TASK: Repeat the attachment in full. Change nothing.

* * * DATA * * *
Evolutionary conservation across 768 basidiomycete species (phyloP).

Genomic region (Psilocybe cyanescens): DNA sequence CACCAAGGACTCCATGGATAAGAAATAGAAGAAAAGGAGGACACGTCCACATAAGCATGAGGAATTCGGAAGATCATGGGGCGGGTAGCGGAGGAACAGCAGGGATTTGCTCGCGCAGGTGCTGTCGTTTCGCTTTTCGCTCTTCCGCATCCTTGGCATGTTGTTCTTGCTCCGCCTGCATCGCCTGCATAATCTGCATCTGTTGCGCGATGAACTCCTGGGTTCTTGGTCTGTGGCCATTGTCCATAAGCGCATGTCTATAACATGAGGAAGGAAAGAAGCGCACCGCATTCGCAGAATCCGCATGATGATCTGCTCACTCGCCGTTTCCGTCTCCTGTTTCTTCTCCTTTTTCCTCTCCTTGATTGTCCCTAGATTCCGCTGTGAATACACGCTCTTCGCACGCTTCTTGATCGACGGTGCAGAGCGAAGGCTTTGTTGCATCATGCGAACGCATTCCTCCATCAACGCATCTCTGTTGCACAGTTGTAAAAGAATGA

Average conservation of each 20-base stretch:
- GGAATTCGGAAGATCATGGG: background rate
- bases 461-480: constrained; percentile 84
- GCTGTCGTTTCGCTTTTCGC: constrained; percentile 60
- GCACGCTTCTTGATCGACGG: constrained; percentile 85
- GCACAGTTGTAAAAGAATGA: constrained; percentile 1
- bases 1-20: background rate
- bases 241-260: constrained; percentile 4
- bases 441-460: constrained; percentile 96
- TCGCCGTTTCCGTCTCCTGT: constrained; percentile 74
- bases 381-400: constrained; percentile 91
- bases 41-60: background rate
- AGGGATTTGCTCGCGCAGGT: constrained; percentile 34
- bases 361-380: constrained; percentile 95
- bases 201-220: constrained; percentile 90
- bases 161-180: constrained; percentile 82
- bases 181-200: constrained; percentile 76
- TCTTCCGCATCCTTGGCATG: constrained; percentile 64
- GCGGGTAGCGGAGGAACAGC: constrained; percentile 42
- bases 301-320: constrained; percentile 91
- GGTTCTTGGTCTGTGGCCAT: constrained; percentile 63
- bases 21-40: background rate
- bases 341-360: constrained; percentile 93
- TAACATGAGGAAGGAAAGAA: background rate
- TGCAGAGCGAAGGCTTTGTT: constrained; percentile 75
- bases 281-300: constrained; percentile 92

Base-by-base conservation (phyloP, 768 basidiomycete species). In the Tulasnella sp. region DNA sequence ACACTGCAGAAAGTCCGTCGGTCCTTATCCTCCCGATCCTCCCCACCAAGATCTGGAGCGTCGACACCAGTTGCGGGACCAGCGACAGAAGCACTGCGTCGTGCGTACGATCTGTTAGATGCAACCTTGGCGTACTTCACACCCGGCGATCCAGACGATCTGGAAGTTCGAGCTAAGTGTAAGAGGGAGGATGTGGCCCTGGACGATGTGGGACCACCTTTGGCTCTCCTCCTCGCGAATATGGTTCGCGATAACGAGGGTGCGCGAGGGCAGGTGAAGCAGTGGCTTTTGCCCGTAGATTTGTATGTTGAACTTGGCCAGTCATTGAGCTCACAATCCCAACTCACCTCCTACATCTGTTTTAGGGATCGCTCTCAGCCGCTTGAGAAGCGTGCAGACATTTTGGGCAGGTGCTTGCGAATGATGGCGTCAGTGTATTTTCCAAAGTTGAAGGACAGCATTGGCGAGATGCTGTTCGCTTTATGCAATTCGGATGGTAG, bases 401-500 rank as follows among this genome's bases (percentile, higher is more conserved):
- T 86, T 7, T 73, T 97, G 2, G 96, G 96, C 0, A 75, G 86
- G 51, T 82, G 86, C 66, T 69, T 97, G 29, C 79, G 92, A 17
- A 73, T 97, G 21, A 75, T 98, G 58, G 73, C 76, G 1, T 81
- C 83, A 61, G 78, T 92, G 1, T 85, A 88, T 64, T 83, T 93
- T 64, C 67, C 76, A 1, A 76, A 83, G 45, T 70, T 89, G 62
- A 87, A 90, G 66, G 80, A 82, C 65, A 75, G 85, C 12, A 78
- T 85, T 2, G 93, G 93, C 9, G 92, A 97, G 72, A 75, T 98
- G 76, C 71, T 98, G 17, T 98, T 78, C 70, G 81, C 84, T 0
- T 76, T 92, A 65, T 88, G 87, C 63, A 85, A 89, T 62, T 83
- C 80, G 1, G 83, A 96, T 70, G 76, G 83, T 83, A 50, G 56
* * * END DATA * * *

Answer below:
Evolutionary conservation across 768 basidiomycete species (phyloP).

Genomic region (Psilocybe cyanescens): DNA sequence CACCAAGGACTCCATGGATAAGAAATAGAAGAAAAGGAGGACACGTCCACATAAGCATGAGGAATTCGGAAGATCATGGGGCGGGTAGCGGAGGAACAGCAGGGATTTGCTCGCGCAGGTGCTGTCGTTTCGCTTTTCGCTCTTCCGCATCCTTGGCATGTTGTTCTTGCTCCGCCTGCATCGCCTGCATAATCTGCATCTGTTGCGCGATGAACTCCTGGGTTCTTGGTCTGTGGCCATTGTCCATAAGCGCATGTCTATAACATGAGGAAGGAAAGAAGCGCACCGCATTCGCAGAATCCGCATGATGATCTGCTCACTCGCCGTTTCCGTCTCCTGTTTCTTCTCCTTTTTCCTCTCCTTGATTGTCCCTAGATTCCGCTGTGAATACACGCTCTTCGCACGCTTCTTGATCGACGGTGCAGAGCGAAGGCTTTGTTGCATCATGCGAACGCATTCCTCCATCAACGCATCTCTGTTGCACAGTTGTAAAAGAATGA

Average conservation of each 20-base stretch:
- GGAATTCGGAAGATCATGGG: background rate
- bases 461-480: constrained; percentile 84
- GCTGTCGTTTCGCTTTTCGC: constrained; percentile 60
- GCACGCTTCTTGATCGACGG: constrained; percentile 85
- GCACAGTTGTAAAAGAATGA: constrained; percentile 1
- bases 1-20: background rate
- bases 241-260: constrained; percentile 4
- bases 441-460: constrained; percentile 96
- TCGCCGTTTCCGTCTCCTGT: constrained; percentile 74
- bases 381-400: constrained; percentile 91
- bases 41-60: background rate
- AGGGATTTGCTCGCGCAGGT: constrained; percentile 34
- bases 361-380: constrained; percentile 95
- bases 201-220: constrained; percentile 90
- bases 161-180: constrained; percentile 82
- bases 181-200: constrained; percentile 76
- TCTTCCGCATCCTTGGCATG: constrained; percentile 64
- GCGGGTAGCGGAGGAACAGC: constrained; percentile 42
- bases 301-320: constrained; percentile 91
- GGTTCTTGGTCTGTGGCCAT: constrained; percentile 63
- bases 21-40: background rate
- bases 341-360: constrained; percentile 93
- TAACATGAGGAAGGAAAGAA: background rate
- TGCAGAGCGAAGGCTTTGTT: constrained; percentile 75
- bases 281-300: constrained; percentile 92

Base-by-base conservation (phyloP, 768 basidiomycete species). In the Tulasnella sp. region DNA sequence ACACTGCAGAAAGTCCGTCGGTCCTTATCCTCCCGATCCTCCCCACCAAGATCTGGAGCGTCGACACCAGTTGCGGGACCAGCGACAGAAGCACTGCGTCGTGCGTACGATCTGTTAGATGCAACCTTGGCGTACTTCACACCCGGCGATCCAGACGATCTGGAAGTTCGAGCTAAGTGTAAGAGGGAGGATGTGGCCCTGGACGATGTGGGACCACCTTTGGCTCTCCTCCTCGCGAATATGGTTCGCGATAACGAGGGTGCGCGAGGGCAGGTGAAGCAGTGGCTTTTGCCCGTAGATTTGTATGTTGAACTTGGCCAGTCATTGAGCTCACAATCCCAACTCACCTCCTACATCTGTTTTAGGGATCGCTCTCAGCCGCTTGAGAAGCGTGCAGACATTTTGGGCAGGTGCTTGCGAATGATGGCGTCAGTGTATTTTCCAAAGTTGAAGGACAGCATTGGCGAGATGCTGTTCGCTTTATGCAATTCGGATGGTAG, bases 401-500 rank as follows among this genome's bases (percentile, higher is more conserved):
- T 86, T 7, T 73, T 97, G 2, G 96, G 96, C 0, A 75, G 86
- G 51, T 82, G 86, C 66, T 69, T 97, G 29, C 79, G 92, A 17
- A 73, T 97, G 21, A 75, T 98, G 58, G 73, C 76, G 1, T 81
- C 83, A 61, G 78, T 92, G 1, T 85, A 88, T 64, T 83, T 93
- T 64, C 67, C 76, A 1, A 76, A 83, G 45, T 70, T 89, G 62
- A 87, A 90, G 66, G 80, A 82, C 65, A 75, G 85, C 12, A 78
- T 85, T 2, G 93, G 93, C 9, G 92, A 97, G 72, A 75, T 98
- G 76, C 71, T 98, G 17, T 98, T 78, C 70, G 81, C 84, T 0
- T 76, T 92, A 65, T 88, G 87, C 63, A 85, A 89, T 62, T 83
- C 80, G 1, G 83, A 96, T 70, G 76, G 83, T 83, A 50, G 56